Laura is a Partner in the Life Science and Chemical Group. She has a broad academic background in biochemistry and specialises in patent matters relating to biotechnology, precision medicine, immunology, gene therapy, pharmaceuticals, medical devices, stem cells and regenerative medicine, diagnostics, medicinal chemistry, and chemical technology such as petrochemicals and catalysts.
She enjoys working with early stage companies, spinouts and SMEs, and providing strategic and practical advice and support. She often speaks at conferences on patent matters and undertakes mentoring and advisory roles for accelerators and incubators in the medical technology and healthcare spaces.
In addition, she handles prosecution for several large US universities and has played an instrumental role in helping them to achieve patent protection in Europe and the UK. This includes conducting oral proceedings before the European Patent Office at the examination, opposition and appeal stages. She is accomplished at drafting, filing and prosecuting UK, European and International patent applications, as well as conducting freedom-to-operate analyses, patent landscaping reviews and due diligence investigations.
Laura also has extensive in-house experience, having been seconded part-time to the patent department of a leading oil and gas company for five years, where she managed several patent portfolios across a variety of subject-matter areas. She understands the importance of developing a commercially relevant intellectual property portfolio and is skilled in liaising with inventors and business managers to ensure the portfolio reflects the evolving needs of the business.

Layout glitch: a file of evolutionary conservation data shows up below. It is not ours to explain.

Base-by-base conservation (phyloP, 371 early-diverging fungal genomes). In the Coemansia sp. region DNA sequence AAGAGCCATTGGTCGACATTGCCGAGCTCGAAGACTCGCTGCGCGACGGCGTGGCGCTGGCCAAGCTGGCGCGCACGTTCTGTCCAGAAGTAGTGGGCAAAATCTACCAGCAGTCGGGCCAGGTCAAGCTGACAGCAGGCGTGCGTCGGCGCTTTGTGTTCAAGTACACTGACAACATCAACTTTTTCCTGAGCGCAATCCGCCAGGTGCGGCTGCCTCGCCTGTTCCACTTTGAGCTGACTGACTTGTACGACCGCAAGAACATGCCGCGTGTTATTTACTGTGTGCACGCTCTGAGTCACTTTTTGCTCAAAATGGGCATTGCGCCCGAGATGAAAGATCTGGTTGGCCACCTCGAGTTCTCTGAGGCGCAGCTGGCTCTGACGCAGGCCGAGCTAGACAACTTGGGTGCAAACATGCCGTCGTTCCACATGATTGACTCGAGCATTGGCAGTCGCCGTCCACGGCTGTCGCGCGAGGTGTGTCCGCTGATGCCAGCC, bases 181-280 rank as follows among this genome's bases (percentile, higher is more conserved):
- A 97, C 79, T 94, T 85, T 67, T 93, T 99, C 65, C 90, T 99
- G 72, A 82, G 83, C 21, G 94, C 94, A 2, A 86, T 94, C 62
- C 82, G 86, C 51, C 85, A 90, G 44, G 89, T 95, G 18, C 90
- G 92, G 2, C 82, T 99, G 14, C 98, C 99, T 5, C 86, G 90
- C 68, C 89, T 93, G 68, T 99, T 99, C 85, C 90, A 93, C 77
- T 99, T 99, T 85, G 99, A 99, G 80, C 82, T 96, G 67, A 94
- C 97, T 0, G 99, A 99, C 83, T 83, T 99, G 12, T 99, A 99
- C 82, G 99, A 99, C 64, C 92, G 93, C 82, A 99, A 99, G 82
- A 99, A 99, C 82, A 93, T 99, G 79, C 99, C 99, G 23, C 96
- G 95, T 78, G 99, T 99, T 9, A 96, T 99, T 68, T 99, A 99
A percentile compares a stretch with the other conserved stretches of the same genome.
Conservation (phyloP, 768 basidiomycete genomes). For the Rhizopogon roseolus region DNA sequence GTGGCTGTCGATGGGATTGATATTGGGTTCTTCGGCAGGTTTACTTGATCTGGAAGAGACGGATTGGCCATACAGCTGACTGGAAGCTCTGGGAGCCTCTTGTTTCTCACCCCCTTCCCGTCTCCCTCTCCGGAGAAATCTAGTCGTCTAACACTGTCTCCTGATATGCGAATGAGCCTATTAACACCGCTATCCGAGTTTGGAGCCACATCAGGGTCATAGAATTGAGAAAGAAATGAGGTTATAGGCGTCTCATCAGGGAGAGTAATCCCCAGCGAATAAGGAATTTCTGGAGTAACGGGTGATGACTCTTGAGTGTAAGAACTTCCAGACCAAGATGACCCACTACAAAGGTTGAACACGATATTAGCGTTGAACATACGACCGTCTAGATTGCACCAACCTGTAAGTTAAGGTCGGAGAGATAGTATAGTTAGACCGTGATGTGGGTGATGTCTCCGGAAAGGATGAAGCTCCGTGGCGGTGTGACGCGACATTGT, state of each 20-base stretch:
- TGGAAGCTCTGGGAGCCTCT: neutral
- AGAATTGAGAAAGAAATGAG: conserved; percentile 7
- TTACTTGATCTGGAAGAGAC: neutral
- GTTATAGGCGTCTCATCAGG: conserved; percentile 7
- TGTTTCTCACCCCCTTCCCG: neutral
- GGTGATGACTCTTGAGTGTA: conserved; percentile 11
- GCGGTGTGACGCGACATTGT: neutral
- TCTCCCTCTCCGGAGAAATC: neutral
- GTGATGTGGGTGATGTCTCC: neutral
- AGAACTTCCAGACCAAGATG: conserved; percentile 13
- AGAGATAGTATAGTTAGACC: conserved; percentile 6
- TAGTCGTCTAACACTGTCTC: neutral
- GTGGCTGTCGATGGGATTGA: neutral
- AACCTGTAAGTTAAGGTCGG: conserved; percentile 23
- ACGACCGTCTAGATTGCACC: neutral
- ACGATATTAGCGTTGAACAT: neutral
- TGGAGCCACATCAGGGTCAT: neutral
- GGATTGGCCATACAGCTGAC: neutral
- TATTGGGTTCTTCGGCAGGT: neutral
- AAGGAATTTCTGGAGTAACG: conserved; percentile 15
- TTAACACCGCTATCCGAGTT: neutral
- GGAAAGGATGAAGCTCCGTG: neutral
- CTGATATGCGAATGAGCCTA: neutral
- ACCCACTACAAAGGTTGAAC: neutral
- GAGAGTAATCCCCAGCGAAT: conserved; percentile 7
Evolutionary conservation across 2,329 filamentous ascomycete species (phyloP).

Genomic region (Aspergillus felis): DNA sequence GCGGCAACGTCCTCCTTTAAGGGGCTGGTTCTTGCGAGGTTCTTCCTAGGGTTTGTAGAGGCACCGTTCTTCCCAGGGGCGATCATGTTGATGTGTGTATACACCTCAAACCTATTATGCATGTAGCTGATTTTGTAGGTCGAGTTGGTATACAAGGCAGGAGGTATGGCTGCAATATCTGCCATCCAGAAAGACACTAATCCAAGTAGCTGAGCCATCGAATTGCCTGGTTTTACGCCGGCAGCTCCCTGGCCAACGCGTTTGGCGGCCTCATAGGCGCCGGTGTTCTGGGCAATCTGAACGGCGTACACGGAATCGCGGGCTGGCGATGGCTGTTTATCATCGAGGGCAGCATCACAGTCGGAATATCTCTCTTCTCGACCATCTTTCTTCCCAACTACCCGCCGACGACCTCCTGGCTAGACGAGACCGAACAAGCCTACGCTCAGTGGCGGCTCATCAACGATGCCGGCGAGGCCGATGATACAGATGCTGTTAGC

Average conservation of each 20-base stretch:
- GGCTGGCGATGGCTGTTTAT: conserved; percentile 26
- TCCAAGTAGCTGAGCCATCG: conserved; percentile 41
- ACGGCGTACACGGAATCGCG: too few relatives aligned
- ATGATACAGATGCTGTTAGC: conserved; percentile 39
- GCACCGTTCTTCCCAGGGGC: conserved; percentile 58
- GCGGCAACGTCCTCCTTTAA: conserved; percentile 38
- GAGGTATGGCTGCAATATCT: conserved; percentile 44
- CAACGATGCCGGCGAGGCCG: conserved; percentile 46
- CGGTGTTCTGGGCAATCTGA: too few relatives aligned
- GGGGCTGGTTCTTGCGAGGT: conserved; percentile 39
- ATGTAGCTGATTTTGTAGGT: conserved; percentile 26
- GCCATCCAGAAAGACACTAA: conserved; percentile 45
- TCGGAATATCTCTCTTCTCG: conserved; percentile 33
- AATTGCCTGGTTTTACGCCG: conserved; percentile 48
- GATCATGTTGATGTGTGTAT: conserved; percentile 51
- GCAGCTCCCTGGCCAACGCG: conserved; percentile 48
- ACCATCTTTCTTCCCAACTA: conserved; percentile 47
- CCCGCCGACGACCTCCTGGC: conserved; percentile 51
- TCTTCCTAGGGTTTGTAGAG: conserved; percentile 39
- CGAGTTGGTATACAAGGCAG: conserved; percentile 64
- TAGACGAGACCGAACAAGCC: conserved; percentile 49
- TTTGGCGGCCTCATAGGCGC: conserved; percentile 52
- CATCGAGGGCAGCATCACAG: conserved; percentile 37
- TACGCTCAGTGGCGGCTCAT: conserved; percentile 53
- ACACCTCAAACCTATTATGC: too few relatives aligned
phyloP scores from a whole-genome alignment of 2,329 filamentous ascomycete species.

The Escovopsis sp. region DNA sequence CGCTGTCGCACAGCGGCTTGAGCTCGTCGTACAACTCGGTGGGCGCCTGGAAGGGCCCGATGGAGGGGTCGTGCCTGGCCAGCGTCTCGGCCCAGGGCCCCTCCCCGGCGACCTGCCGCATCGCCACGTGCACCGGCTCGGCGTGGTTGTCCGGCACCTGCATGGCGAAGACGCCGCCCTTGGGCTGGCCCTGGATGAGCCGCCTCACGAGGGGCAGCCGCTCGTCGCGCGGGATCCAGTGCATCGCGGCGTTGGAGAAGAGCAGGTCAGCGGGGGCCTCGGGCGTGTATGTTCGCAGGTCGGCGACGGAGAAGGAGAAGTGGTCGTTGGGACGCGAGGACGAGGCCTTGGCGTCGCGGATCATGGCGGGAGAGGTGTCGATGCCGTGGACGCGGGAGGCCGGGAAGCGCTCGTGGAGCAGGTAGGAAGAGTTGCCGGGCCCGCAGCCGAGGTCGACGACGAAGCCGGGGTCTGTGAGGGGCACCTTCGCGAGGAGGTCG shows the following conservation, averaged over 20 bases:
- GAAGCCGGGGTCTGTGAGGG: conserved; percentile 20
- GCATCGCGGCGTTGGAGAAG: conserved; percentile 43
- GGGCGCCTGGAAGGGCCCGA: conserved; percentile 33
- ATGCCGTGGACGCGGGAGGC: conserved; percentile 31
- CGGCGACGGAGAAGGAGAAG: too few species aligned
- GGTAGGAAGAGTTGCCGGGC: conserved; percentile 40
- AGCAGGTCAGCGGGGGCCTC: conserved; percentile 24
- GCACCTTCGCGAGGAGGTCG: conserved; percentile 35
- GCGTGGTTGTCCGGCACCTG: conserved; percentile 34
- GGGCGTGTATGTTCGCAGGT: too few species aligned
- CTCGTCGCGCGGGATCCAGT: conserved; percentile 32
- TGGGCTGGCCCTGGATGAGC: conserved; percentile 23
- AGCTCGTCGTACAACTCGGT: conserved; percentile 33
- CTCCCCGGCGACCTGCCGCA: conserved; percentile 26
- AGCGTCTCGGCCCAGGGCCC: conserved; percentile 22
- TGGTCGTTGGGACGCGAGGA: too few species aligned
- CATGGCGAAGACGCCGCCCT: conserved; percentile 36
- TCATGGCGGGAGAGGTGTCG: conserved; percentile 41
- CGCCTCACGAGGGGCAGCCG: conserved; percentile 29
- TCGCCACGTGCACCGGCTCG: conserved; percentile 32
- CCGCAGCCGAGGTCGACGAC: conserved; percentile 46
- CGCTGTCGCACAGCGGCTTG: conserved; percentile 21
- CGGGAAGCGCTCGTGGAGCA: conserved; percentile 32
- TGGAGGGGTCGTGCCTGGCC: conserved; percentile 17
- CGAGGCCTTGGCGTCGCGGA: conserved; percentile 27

Whilst being primarily based at the London office, Laura regularly spends time in Galway having helped to establish Keltie’s presence in Ireland.
Laura joined Keltie in 2007 and became a Partner in 2018. She qualified as a European Patent Attorney in 2009 and a Chartered Patent Attorney in 2010.
Laura graduated from the University of Sheffield with a PhD in Biochemistry, specialising in the determination of protein structure using the technique of X-ray crystallography. A period of her PhD was spent working for a large pharmaceutical company.
30.06.2021UK publishes implementation plan for world’s most advanced genomic healthcare ecosystem
Plan covers 2021-2022 and translates the UK Genome Strategy into clear actions
08.04.2022Scientists Complete The Human Genome Sequence
The human genome sequence is complete, twenty years after the first draft. Scientists have fully mapped the human genome sequence and released their findings almost 40 years after the Human Genome Project was first announced. Initially revealed in 2003, the DNA blueprint for human life included most of the regions that code for proteins but left out 200 million bases. Now, scientists have mapped a complete sequence, making this a significant development in the field of genomics.
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